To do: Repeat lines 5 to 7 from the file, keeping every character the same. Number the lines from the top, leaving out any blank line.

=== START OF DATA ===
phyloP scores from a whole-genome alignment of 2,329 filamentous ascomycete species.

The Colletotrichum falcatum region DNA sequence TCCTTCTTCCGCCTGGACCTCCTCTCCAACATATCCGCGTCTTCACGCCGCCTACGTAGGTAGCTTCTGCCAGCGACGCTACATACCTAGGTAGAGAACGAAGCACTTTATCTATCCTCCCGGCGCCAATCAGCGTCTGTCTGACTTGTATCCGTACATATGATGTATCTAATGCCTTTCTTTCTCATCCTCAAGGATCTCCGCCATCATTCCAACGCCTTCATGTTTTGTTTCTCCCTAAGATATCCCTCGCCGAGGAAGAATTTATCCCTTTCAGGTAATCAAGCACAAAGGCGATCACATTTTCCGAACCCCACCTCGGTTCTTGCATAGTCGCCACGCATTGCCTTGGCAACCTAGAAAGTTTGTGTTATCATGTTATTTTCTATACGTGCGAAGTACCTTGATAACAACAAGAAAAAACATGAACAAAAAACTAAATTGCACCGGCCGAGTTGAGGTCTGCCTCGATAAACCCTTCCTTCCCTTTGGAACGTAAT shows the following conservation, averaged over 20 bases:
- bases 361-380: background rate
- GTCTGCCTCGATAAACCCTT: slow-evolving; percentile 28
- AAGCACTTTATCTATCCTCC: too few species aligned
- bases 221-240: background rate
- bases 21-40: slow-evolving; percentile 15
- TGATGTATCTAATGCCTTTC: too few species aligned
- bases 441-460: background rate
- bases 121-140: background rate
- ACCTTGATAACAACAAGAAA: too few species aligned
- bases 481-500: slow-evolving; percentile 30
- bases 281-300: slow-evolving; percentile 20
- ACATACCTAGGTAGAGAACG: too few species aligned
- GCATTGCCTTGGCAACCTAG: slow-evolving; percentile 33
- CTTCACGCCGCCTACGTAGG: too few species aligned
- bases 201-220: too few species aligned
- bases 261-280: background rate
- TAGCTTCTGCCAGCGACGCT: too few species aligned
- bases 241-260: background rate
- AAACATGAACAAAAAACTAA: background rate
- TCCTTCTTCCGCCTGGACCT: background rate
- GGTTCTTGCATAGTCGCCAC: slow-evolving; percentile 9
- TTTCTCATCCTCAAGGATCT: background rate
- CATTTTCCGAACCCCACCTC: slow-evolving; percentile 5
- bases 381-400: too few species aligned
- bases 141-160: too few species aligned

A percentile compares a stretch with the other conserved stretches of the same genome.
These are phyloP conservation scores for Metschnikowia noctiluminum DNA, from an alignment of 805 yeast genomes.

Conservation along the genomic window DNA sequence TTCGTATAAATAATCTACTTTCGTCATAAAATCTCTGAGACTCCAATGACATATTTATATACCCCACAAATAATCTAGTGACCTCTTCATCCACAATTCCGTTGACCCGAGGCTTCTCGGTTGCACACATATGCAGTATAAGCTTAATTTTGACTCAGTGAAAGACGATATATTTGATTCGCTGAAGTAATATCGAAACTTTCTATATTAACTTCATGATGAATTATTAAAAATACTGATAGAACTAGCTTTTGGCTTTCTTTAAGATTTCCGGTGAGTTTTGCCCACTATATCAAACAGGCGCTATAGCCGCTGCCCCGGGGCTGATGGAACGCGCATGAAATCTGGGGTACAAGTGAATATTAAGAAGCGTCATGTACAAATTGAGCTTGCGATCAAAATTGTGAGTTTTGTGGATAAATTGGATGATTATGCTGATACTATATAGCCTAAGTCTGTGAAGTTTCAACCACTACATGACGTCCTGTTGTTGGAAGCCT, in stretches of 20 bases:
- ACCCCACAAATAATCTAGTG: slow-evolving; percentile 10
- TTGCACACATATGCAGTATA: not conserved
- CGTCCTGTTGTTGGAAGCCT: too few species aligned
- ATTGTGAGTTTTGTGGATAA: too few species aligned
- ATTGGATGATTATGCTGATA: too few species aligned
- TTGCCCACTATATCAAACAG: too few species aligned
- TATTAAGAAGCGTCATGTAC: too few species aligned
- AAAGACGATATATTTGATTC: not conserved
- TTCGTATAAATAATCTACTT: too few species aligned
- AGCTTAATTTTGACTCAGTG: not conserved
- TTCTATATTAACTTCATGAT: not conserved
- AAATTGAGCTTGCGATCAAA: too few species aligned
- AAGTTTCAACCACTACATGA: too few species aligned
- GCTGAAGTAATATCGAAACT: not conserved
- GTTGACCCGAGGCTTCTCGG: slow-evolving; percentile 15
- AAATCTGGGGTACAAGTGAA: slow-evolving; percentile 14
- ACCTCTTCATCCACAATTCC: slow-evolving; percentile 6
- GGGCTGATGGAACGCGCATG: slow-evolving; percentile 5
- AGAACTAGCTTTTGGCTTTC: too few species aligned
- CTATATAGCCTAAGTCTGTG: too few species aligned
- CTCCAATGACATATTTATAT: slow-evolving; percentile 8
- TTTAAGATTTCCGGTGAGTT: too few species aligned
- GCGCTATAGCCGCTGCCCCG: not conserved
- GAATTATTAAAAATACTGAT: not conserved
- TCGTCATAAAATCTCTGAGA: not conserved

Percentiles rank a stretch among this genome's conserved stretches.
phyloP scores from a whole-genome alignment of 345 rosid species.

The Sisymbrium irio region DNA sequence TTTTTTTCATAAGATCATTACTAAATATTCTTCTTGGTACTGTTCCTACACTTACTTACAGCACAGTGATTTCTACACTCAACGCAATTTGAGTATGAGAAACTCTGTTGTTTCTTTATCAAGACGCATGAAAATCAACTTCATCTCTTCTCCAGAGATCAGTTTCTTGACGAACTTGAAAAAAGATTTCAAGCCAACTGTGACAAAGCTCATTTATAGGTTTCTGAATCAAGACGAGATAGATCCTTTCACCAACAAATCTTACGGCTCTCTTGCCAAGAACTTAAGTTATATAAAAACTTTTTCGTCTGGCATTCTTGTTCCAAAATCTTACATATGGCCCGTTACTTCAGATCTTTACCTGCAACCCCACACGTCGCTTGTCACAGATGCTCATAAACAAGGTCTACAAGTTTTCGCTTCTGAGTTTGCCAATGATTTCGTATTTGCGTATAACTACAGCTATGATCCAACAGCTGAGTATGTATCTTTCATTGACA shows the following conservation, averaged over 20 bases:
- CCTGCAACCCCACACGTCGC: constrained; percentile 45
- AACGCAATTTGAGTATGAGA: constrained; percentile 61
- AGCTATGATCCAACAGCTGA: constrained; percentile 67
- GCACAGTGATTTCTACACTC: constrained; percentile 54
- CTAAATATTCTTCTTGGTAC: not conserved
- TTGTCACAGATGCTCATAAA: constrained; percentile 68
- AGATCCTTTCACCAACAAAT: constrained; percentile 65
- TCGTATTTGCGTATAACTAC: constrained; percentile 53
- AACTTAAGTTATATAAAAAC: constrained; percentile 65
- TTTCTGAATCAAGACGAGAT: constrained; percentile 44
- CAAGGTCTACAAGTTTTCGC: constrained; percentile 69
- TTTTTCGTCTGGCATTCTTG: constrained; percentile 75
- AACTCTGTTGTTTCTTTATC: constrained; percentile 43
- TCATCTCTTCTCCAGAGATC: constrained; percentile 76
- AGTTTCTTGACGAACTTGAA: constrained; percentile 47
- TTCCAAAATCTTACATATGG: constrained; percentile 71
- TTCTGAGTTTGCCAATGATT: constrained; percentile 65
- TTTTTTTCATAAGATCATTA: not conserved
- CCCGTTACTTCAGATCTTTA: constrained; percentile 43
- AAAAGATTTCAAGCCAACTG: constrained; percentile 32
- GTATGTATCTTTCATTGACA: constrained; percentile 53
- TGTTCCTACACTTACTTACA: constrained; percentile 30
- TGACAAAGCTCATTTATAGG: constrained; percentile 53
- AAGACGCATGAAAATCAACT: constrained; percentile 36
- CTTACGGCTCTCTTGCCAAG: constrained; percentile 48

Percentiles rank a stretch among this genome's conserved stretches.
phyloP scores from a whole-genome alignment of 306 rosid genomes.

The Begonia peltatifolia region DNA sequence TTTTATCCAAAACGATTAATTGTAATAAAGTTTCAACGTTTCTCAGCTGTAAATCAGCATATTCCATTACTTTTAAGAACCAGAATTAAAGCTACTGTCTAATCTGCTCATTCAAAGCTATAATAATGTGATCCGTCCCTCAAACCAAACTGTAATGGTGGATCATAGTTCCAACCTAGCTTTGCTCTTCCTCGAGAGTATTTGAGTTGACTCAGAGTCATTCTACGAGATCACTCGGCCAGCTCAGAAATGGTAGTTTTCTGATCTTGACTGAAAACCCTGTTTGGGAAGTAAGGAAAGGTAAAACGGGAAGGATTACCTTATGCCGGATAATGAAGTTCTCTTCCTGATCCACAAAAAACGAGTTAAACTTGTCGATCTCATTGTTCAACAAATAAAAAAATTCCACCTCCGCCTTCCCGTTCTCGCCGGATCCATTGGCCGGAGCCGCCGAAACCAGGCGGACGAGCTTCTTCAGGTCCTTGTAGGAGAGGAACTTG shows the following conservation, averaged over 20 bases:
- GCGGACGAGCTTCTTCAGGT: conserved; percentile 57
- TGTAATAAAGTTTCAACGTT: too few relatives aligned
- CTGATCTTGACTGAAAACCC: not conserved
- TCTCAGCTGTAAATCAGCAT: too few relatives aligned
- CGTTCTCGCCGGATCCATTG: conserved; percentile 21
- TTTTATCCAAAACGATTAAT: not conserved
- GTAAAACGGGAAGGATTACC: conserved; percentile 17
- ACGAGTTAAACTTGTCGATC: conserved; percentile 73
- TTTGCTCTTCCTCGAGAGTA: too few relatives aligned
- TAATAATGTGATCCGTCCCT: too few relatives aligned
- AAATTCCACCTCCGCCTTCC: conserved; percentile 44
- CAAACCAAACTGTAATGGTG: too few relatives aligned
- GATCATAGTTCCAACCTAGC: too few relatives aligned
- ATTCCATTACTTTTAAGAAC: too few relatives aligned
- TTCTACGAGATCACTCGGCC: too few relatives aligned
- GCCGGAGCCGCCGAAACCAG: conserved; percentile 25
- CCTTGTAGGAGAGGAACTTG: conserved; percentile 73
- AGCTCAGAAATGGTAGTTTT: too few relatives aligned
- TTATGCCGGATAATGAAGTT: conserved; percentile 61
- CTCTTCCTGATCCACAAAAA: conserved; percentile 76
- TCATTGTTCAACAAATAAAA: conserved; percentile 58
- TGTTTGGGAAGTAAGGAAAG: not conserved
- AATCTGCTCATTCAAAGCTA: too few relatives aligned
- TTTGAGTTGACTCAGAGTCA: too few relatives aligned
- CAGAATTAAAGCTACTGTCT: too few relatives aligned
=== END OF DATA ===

- AAGCACTTTATCTATCCTCC: too few species aligned
- bases 221-240: background rate
- bases 21-40: slow-evolving; percentile 15